Mild: 100.3°F (37.9°C) or lower, oral
Mild fever: 100.3°F (37.9°C) or lower, oral
How high do you think the fever is?
High
Feels fever is high
Moderate
Feels fever is moderate
Mild or low
Feels fever is mild
How long have you had a fever?
Less than 2 days (48 hours)
Fever for less than 2 days
At least 2 days but less than 1 week
Fever for at least 2 days but less than 1 week
1 week or more
Fever for 1 week or more
Do you have a health problem or take medicine that weakens your immune system?
Yes
Disease or medicine that causes immune system problems
No
Disease or medicine that causes immune system problems
Do you have shaking chills or very heavy sweating?
Shaking chills are a severe, intense form of shivering. Heavy sweating means that sweat is pouring off you or soaking through your clothes.
Yes
Shaking chills or heavy sweating
No
Shaking chills or heavy sweating
Do you have diabetes?
Yes
Diabetes
No
Diabetes
Is your diabetes getting out of control because you are sick?
Yes
Diabetes is affected by illness
No
Diabetes is affected by illness
Do you and your doctor have a plan for what to do when you're sick?
Yes
Diabetes illness plan
No
Diabetes illness plan
Is the plan helping get your blood sugar under control?
Yes
Diabetes illness plan working
No
Diabetes illness plan not working
How fast is it getting out of control?
Quickly (over several hours)
Blood sugar quickly worsening
Slowly (over days)
Blood sugar slowly worsening
Do you think that a medicine may be causing your symptoms?
Think about whether the symptoms started after you began using a new medicine or a higher dose of a medicine.
Yes
Medicine may be causing symptoms
No
Medicine may be causing symptoms
Did you start having trouble breathing after taking a medicine?
This could mean that you're having a bad reaction to the medicine.
Yes
Breathing problems began after taking medicine
No
Breathing problems began after taking medicine
Did any other symptoms start after you took the medicine?
Yes
Possible medicine reaction
No
Possible medicine reaction
Have you had thick, yellow discharge from your nose for more than 5 days that is not getting better?
This may mean you have a sinus infection.
Yes
Nasal discharge more than 5 days not getting better
No
Nasal discharge more than 5 days not getting better
Do you have any pain in your face?
Yes
Facial pain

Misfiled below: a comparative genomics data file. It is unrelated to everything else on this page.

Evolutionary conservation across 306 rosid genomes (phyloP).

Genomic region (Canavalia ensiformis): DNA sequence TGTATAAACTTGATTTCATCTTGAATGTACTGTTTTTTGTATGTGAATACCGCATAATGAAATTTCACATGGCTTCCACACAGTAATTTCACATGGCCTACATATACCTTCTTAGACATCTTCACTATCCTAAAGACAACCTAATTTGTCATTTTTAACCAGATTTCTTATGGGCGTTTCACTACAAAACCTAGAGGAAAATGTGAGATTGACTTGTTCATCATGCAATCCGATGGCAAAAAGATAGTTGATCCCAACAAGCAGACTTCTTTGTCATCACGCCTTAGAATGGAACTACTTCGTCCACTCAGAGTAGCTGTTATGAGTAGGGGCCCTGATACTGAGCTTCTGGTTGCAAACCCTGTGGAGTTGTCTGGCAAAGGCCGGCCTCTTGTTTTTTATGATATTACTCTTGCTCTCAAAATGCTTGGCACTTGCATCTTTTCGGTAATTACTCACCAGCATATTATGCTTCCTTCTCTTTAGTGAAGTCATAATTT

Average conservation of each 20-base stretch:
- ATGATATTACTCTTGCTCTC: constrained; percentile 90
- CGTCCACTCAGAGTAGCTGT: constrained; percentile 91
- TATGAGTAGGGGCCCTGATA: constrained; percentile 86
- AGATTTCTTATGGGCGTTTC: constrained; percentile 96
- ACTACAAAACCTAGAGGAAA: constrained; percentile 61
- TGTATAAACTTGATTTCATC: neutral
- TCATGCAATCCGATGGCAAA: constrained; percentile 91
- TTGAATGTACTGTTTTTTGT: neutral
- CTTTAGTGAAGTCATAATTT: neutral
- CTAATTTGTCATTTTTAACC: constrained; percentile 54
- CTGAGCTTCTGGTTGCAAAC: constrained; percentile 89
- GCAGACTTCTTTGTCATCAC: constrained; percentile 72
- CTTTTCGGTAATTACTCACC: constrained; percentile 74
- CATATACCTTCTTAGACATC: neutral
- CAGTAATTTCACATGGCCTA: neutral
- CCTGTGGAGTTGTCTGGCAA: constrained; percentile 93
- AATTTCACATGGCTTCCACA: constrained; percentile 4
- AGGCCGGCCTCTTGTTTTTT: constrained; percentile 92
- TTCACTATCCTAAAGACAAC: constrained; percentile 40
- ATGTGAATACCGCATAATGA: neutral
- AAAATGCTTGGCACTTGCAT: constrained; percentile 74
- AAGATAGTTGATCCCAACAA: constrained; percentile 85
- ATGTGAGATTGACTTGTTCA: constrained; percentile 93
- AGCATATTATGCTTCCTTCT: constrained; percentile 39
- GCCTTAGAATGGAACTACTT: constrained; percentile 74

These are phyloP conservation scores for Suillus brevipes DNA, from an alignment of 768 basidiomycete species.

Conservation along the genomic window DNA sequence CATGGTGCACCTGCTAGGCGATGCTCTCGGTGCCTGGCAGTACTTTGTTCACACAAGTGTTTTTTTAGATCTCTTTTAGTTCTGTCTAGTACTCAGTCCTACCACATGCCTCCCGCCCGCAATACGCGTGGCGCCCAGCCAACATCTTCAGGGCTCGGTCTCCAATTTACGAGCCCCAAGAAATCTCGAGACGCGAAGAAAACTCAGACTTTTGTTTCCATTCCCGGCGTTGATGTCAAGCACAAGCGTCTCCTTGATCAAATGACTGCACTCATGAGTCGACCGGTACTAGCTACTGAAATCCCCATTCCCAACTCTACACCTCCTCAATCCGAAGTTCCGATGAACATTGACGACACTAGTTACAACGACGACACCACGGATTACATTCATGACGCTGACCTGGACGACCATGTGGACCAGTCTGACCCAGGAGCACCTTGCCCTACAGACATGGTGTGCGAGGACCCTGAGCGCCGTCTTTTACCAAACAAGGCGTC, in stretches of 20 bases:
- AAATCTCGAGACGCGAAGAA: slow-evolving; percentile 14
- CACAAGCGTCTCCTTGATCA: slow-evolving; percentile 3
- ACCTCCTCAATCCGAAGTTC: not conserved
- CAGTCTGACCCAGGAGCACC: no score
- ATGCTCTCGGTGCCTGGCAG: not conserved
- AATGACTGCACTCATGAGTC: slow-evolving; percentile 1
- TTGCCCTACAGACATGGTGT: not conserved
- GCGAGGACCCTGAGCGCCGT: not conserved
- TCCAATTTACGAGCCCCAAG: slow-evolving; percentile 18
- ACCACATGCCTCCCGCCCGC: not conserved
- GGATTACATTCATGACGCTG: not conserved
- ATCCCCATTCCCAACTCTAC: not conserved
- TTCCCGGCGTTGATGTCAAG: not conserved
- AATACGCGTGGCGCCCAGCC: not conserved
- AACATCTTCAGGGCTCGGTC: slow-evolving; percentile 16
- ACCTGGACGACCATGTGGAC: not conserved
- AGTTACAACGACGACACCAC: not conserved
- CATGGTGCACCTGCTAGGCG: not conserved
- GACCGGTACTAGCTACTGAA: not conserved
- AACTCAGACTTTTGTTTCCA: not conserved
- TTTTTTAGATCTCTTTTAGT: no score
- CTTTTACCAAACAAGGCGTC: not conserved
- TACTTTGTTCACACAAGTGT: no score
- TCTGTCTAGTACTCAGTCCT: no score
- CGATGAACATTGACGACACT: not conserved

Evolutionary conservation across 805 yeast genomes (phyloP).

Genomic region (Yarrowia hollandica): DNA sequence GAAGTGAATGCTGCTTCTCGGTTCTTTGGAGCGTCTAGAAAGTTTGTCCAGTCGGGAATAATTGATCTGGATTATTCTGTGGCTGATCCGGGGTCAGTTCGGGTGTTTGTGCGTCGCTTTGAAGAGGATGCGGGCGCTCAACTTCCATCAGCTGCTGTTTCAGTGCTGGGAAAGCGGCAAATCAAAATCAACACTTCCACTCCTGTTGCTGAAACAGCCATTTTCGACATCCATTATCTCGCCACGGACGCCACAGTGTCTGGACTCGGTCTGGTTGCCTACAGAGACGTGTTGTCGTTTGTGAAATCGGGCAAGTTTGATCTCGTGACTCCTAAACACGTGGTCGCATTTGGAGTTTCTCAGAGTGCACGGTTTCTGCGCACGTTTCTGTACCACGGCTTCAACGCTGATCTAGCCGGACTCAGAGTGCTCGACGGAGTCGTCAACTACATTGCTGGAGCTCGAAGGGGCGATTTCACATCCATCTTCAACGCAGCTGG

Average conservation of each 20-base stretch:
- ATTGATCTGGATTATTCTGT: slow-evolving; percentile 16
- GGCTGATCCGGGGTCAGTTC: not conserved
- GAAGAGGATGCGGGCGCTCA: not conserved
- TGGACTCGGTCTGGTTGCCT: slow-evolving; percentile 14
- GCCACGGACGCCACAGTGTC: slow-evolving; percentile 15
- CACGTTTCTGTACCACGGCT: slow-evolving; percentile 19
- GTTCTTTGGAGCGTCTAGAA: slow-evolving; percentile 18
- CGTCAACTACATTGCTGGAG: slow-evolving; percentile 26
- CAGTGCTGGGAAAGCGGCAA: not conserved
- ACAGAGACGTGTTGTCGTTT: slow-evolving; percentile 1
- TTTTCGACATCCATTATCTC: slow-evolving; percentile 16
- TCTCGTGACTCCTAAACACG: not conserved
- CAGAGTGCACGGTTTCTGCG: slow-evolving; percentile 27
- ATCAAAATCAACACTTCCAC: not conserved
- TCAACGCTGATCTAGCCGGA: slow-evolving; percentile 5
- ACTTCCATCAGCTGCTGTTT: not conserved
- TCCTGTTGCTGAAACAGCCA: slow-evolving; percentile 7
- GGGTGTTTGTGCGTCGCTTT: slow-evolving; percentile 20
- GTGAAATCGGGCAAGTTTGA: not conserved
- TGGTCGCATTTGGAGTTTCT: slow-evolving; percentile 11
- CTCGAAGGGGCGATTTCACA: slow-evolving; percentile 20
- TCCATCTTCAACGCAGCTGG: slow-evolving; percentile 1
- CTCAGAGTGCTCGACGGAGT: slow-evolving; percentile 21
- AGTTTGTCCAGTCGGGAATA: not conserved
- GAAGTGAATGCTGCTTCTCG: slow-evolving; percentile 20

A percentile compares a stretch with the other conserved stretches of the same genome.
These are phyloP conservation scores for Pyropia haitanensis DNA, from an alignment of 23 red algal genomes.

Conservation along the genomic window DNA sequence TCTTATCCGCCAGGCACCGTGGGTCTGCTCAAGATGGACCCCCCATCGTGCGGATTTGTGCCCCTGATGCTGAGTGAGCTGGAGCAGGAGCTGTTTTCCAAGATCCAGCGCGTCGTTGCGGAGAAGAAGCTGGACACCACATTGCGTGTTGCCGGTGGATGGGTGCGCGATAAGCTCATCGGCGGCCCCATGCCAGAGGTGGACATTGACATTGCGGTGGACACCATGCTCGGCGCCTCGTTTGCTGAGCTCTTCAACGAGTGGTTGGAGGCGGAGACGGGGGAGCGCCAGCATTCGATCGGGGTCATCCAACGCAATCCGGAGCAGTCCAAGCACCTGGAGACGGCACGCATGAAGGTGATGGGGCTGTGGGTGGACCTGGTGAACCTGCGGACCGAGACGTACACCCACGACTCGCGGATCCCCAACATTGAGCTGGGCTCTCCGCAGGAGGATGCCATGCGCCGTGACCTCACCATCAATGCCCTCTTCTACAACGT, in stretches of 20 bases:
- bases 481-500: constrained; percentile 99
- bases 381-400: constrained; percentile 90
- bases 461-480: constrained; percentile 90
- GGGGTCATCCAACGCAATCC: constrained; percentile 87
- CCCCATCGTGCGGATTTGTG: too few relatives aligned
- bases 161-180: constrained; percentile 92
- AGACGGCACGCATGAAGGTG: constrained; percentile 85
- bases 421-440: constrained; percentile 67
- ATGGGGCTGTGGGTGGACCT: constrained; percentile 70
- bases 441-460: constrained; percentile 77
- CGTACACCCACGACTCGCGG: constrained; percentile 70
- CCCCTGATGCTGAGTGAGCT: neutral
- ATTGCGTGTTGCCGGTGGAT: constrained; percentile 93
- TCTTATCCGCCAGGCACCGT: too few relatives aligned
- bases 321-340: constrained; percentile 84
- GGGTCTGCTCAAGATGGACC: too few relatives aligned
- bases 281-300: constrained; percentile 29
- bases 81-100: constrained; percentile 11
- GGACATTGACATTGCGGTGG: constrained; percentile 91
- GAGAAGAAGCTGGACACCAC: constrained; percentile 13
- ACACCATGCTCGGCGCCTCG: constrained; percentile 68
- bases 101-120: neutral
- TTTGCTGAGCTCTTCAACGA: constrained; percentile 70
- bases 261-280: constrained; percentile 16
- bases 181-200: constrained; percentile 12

No
Facial pain
How bad is the pain on a scale of 0 to 10, if 0 is no pain and 10 is the worst pain you can imagine?
8 to 10: Severe pain
Severe pain
5 to 7: Moderate pain
Moderate pain
1 to 4: Mild pain
Mild pain
Do you have a runny nose, sneezing, and watery eyes without other cold symptoms?
Yes
Allergy symptoms
No
Allergy symptoms
Have your symptoms lasted longer than 2 weeks?
Yes
Symptoms for more than 2 weeks
No
Symptoms for more than 2 weeks

Make an Appointment

Based on your answers, the problem may not improve without medical care.

  • Make an appointment to see your doctor in the next 1 to 2 weeks.
  • If appropriate, try home treatment while you are waiting for the appointment.
  • If symptoms get worse or you have any concerns, call your doctor. You may need care sooner.

Symptoms of a severe allergic reaction (anaphylaxis) may include:

  • The sudden appearance of raised, red areas (hives) all over the body.
  • Rapid swelling of the throat, mouth, or tongue.
  • Trouble breathing.

A severe reaction can be life-threatening. If you have had a bad allergic reaction to a substance before and are exposed to it again, treat any symptoms as an emergency. Even if the symptoms are mild at first, they may quickly become very severe.

Many things can affect how your body responds to a symptom and what kind of care you may need. These include:

  • Your age. Babies and older adults tend to get sicker quicker.
  • Your overall health. If you have a condition such as diabetes, HIV, cancer, or heart disease, you may need to pay closer attention to certain symptoms and seek care sooner.
  • Medicines you take. Certain medicines, herbal remedies, and supplements can cause symptoms or make them worse.
  • Recent health events, such as surgery or injury. These kinds of events can cause symptoms afterwards or make them more serious.
  • Your health habits and lifestyle, such as eating and exercise habits, smoking, alcohol or drug use, sexual history, and travel.

Call 911 Now

Based on your answers, you need emergency care.

Call911or other emergency services now.

Symptoms of serious illness may include:

  • A severe headache.
  • A stiff neck.
  • Mental changes, such as feeling confused or much less alert.
  • Extreme fatigue (to the point where it's hard for you to function).
  • Shaking chills.

Temperature varies a little depending on how you measure it. For adults and children age 12 and older, these are the ranges for high, moderate, and mild, according to how you took the temperature.

Oral (by mouth) temperature

  • High: 104 °F (40 °C) and higher
  • Moderate: 100.4 °F (38 °C) to 103.9 °F (39.9 °C)